The persistent challenges surrounding student achievement continue to raise questions about the effectiveness of personalized learning methods, and educators seek a reliable means to determine if the implementation of personalized learning can lead to improved academic outcomes. Improvement science presents a promising approach, providing iterative inquiry cycles and data-driven decision-making strategies that can empower teachers to make informed decisions (Regional Educational Laboratory Program, 2017). The purpose of this study was to examine the effects of personalized learning on reading achievement in sixth-grade students on a Texas middle-school campus. While prior research has demonstrated promising outcomes with this learning method (Pane et al., 2015; Patrick et al., 2016; U.S. Department of Education, Office of Educational Technology, 2017), additional studies are required to validate these findings comprehensively. This mixed-methods approach utilizes both qualitative and quantitative data collection to determine whether personalized education can be considered beneficial for improving students’ literacy aptitudes. Personalized learning incorporates multiple components designed to support improved learning outcomes, potentially leading to an overall boost in reading comprehension, as assessed by MAP testing (Benjamin, 2023). The goal was to examine the overall effectiveness of personalized learning by measuring reading outcomes for sixth-grade students on a Texas middle-school campus.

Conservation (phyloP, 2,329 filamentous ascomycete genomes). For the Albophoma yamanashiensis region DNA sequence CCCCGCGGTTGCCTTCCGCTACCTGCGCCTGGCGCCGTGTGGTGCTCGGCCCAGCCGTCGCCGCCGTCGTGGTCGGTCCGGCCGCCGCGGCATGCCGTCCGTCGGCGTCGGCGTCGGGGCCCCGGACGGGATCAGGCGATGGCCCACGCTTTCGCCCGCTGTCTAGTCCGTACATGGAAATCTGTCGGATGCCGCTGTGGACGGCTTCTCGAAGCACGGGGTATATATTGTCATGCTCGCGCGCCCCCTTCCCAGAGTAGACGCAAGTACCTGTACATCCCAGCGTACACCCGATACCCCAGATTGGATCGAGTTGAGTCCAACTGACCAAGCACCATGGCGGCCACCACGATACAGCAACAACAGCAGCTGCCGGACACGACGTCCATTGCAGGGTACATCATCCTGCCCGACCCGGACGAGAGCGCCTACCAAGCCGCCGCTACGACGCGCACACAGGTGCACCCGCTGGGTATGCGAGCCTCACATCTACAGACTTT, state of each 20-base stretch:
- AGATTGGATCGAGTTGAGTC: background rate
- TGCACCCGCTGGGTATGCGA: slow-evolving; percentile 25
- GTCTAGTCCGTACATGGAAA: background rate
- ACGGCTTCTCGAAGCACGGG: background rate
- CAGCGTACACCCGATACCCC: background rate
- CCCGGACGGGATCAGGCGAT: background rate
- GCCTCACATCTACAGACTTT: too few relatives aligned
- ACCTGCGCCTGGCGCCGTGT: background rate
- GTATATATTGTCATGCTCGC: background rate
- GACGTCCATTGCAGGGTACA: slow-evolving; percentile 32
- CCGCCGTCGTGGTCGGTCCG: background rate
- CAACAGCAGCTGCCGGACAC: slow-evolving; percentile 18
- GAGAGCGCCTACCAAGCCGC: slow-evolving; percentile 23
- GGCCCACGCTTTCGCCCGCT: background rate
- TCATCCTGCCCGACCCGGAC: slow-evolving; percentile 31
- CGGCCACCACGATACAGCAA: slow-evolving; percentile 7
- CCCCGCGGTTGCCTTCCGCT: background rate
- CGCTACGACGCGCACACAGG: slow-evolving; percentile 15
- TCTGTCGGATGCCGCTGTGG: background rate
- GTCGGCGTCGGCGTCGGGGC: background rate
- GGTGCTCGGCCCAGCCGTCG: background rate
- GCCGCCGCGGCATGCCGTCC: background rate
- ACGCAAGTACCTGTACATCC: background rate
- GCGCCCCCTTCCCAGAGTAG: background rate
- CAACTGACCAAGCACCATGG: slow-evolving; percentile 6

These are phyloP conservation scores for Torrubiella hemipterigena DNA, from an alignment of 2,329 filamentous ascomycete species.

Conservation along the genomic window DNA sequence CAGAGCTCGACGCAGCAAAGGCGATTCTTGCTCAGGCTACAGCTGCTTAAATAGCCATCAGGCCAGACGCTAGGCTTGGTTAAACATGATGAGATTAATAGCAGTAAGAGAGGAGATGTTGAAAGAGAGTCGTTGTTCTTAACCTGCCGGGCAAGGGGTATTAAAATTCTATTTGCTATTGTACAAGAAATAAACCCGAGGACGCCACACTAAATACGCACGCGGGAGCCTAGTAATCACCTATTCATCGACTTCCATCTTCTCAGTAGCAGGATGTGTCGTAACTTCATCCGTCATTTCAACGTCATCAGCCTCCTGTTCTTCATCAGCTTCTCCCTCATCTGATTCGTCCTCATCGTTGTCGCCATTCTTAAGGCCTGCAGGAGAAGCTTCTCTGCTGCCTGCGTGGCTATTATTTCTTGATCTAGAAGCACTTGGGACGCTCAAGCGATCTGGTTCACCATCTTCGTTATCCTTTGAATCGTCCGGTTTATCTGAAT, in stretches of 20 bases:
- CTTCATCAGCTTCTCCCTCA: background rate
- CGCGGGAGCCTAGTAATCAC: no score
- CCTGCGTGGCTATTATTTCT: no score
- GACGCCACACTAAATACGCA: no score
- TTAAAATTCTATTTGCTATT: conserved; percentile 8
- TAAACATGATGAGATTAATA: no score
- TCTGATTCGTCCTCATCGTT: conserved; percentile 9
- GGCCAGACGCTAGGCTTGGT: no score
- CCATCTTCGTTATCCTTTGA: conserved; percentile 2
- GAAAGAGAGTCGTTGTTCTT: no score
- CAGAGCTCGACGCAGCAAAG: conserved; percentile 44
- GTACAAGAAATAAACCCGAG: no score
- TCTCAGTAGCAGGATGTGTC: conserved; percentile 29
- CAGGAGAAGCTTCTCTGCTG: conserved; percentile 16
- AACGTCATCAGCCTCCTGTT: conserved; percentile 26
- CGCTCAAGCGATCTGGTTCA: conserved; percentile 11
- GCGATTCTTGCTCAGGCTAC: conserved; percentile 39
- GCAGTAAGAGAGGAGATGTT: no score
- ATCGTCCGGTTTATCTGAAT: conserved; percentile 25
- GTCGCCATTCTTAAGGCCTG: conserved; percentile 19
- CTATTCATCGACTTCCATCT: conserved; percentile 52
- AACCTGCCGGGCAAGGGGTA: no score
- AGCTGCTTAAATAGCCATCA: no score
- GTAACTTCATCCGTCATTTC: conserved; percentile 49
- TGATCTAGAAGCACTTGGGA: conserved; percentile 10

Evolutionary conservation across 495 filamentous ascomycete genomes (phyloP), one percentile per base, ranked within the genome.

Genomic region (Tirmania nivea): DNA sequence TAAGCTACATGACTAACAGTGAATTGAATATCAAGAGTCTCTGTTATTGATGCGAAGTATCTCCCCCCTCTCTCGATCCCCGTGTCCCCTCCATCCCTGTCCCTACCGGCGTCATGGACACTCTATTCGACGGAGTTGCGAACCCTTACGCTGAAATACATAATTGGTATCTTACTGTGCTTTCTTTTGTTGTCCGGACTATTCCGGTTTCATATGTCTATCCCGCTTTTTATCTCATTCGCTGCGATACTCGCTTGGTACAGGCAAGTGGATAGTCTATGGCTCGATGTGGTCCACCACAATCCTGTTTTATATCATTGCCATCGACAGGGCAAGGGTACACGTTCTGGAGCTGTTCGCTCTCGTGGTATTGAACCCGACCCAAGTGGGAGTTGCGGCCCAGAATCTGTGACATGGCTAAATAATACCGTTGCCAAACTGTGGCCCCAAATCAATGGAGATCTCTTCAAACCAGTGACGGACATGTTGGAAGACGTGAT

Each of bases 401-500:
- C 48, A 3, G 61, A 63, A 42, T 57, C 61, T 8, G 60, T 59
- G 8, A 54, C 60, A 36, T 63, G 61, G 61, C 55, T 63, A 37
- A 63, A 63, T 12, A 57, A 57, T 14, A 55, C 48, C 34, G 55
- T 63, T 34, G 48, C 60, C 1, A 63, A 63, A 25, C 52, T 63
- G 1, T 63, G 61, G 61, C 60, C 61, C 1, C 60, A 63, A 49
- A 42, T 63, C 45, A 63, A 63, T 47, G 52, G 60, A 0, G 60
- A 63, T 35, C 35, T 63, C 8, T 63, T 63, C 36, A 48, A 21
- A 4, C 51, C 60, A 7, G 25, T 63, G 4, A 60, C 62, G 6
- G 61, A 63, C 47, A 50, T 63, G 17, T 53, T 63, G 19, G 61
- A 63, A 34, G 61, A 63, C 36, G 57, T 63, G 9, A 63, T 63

Date of publication

Summer 6-26-2023

Document Type




Persistent identifier


Committee members

Forrest Kaiser, Ed.D. Michael Odell, Ph.D. Yanira Oliveras Ortiz, Ph.D. Sarah Sass, Ph.D.


School Improvement Ed.D.



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